Prototyping in theory and in practice

A study of the similarities and differences between engineers and designers

Fei Yu, Alexander Brem, Michele Pasinell

Research output: Contribution to journalJournal articleResearchpeer-review

Abstract

Prototyping can be seen as the heart of the innovation process. Typically, engineers and designers both work on prototyping activities, but their diverse backgrounds make for different perspectives on prototyping. Based on earlier literature, this study investigates commonalities and differences in the prototyping behavior of engineers and designers. For this study, semi-structured interviews and workshops with different experiments were conducted. Using low-fidelity prototypes, our results indicated that there are differences in the early phase of prototyping. Engineers focused on the features and functions of a prototype and needed to meet specific goals in order to push the process forward. Designers, on the other hand, used prototypes to investigate the design space for new possibilities, and were more open to a variety of prototyping materials and tools, especially for low-fidelity prototypes. In the later prototyping phases, the prototyping behaviors of engineers and designers became similar. Our study contributes to the understanding of prototyping purposes, activities, and processes across disciplines, and supports the management of prototyping in new product development processes.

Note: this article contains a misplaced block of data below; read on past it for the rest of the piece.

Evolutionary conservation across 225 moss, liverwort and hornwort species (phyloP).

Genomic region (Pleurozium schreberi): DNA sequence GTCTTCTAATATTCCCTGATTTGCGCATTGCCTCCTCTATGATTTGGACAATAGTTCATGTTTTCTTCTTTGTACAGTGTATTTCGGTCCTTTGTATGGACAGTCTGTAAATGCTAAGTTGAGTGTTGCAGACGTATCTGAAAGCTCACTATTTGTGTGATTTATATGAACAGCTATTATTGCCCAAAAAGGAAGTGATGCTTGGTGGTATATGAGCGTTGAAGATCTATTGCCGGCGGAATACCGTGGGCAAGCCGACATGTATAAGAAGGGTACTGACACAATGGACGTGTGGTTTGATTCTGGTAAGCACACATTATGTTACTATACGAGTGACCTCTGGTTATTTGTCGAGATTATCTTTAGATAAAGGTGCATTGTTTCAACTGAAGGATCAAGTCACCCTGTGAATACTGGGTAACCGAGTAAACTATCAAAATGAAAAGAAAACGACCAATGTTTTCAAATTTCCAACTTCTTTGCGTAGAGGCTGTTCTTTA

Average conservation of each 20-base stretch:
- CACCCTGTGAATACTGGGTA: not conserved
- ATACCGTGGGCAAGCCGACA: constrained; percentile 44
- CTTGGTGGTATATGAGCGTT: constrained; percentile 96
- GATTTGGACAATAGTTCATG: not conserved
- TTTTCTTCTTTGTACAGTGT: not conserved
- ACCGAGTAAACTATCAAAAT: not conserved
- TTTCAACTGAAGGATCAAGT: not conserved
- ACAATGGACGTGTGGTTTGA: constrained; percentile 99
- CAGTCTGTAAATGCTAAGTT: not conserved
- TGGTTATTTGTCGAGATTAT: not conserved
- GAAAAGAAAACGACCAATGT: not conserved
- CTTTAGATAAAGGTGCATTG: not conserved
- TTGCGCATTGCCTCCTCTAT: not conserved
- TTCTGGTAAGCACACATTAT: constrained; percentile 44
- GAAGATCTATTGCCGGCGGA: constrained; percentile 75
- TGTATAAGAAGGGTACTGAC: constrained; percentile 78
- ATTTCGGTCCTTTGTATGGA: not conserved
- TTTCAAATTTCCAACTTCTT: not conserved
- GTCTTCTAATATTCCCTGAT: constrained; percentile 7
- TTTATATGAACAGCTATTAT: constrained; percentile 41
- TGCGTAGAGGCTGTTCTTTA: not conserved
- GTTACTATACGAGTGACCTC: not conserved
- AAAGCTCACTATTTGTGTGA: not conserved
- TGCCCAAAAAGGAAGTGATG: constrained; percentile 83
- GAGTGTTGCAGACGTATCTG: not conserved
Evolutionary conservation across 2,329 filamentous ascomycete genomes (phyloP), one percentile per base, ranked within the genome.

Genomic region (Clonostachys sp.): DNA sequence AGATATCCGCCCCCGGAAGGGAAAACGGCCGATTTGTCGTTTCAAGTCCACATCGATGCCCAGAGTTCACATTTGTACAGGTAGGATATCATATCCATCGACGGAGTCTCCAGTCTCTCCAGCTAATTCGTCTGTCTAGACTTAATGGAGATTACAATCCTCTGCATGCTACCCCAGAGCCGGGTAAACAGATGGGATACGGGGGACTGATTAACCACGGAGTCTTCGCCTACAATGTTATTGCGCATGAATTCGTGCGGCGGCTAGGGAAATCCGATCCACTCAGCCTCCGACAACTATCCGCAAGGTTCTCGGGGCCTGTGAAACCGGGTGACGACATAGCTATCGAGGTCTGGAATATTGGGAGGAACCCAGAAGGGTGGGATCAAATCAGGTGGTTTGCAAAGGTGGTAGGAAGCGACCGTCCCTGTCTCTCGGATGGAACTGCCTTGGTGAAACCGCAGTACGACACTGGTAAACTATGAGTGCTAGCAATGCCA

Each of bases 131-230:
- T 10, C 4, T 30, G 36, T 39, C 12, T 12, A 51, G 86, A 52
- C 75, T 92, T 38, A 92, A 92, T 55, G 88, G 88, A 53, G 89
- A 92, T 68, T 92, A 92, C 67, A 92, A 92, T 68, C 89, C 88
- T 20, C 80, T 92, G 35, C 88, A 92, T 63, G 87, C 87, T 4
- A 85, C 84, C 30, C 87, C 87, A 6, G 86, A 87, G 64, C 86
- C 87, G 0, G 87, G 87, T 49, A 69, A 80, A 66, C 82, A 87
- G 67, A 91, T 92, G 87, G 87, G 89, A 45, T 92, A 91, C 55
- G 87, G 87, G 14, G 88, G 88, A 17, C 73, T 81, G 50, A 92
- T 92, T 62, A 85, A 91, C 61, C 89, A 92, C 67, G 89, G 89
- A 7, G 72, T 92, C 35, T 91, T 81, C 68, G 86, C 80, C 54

Original languageEnglish
JournalCreativity and Innovation Management
Volume27
Issue number2
Pages (from-to)121-132
ISSN0963-1690
DOIs
Publication statusPublished - 2018

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Engineers
Product development
Innovation
Prototyping
Experiments
Prototype

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Prototyping in theory and in practice : A study of the similarities and differences between engineers and designers. / Yu, Fei; Brem, Alexander; Pasinell, Michele.

In: Creativity and Innovation Management, Vol. 27, No. 2, 2018, p. 121-132.

Research output: Contribution to journalJournal articleResearchpeer-review

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